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Architect Soft Skills Series 4 - Negotiation

Photo by Sharon McCutcheon on Unsplash

Part four in my Architect Soft Skills Series is about negotiation. To see all of the other posts in this Series, click on the soft skills tag.


Negotiation is a key skill for architects. During the design and implementation of a solution, there will be conflicts between your point of view and the points of view of others - your client, your end users, your technical team. Being able to negotiate well means being able to view these conflicts strategically, and discuss and resolve them acceptably.

Let's view negotiation in terms of game theory. There are 3 game theories you can apply to the possible outcomes of negotiation, and how each party views their position before and after an outcome is reached - did they end up better or worse off, ultimately?

  1. Lose-lose
  2. Win-lose
  3. Win-win

These are framed in terms of a 2-party negotiation but there could be multiple parties - the theories still hold.


This is where one party views the outcome of the negotiation as positive, and the other views it as negative. This is also known as a zero-sum game - where there is a limited amount of benefit to be had, and you can only reap benefits by ensuring the other party does not. I would also call this adversarial negotiation. This mindset is "I must beat my opponent!" - a limiting view, in my opinion.

This can be a result of the other party to the negotiation holding adversarial views, even when you don't. After all, you can't actually control other people - only influence them :)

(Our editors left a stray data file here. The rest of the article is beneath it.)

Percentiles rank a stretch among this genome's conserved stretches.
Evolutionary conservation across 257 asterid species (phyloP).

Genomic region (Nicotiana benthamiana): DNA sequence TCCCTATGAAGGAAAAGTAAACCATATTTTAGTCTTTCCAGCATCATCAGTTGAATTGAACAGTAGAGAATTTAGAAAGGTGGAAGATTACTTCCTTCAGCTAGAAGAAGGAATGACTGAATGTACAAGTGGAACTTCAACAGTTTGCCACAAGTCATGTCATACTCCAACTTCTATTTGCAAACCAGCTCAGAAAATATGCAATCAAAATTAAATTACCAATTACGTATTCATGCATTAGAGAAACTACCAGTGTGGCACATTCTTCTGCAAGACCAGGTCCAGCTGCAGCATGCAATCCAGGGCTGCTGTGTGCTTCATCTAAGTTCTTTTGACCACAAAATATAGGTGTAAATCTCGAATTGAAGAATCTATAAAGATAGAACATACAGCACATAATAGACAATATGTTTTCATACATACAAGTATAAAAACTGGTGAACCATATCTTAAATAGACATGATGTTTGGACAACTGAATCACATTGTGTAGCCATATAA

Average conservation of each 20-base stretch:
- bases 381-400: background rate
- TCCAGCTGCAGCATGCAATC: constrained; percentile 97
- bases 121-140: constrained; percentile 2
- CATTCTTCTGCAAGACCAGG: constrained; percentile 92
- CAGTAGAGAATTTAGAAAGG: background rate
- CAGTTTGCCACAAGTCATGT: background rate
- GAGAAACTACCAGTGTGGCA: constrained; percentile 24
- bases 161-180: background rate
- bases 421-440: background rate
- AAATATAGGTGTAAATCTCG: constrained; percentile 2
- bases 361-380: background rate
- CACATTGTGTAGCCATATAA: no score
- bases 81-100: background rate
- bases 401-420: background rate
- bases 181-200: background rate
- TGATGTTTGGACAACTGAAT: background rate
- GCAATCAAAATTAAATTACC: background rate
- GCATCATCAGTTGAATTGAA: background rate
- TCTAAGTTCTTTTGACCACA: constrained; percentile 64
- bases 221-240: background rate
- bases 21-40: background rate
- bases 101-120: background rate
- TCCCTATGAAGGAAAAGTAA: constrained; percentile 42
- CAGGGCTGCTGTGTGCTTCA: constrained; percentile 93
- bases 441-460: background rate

As an architect, you usually don't hold a lot of actual concrete power, so you need to use your influence wisely when negotiating. If you're working with a client or a colleague who thinks of negotiation in adversarial terms, they might become a vindictive negotiator (see Lose-lose below) if they think you "beat" them too often at this negotiation game.

It doesn't always have to end that way - but you'll have to work hard at your communication to convince, and sometimes cajole, your client/colleague into a mutually beneficial agreement (see Win-win below).


This is where both parties exit the negotiation ultimately viewing their position as worse off than it was before the negotiation began. Often this is the outcome of vindictive negotiation. This mindset is basically "If I can't have it, no one can!".

It's really difficult to negotiate with someone who is in kamikaze mode - they're willing to forgo potential benefits on their side in order to ensure that you do not get the outcome you're seeking. In this situation, you can work really hard at the negotiation, and reframing it as one where you can work together for mutually beneficial outcomes. However, once someone's in a vindictive negotiation mindset, you might not be able to recover the situation. If continuing to negotiate with this party is going to leave you worse off, it might be better to just walk away.


This is the ideal negotiating scenario. This scenario happens when both parties have embraced the idea that when you work together you can both win, you can both walk away from the negotiation better off than you started. Not only will you walk away from a win-win negotiation scenario with some, if not all, of the benefits you sought - you also walk away with a net improvement to your relationship with the other party to the negotiation. They reaped benefits too, so they'll be keen to negotiate with you again!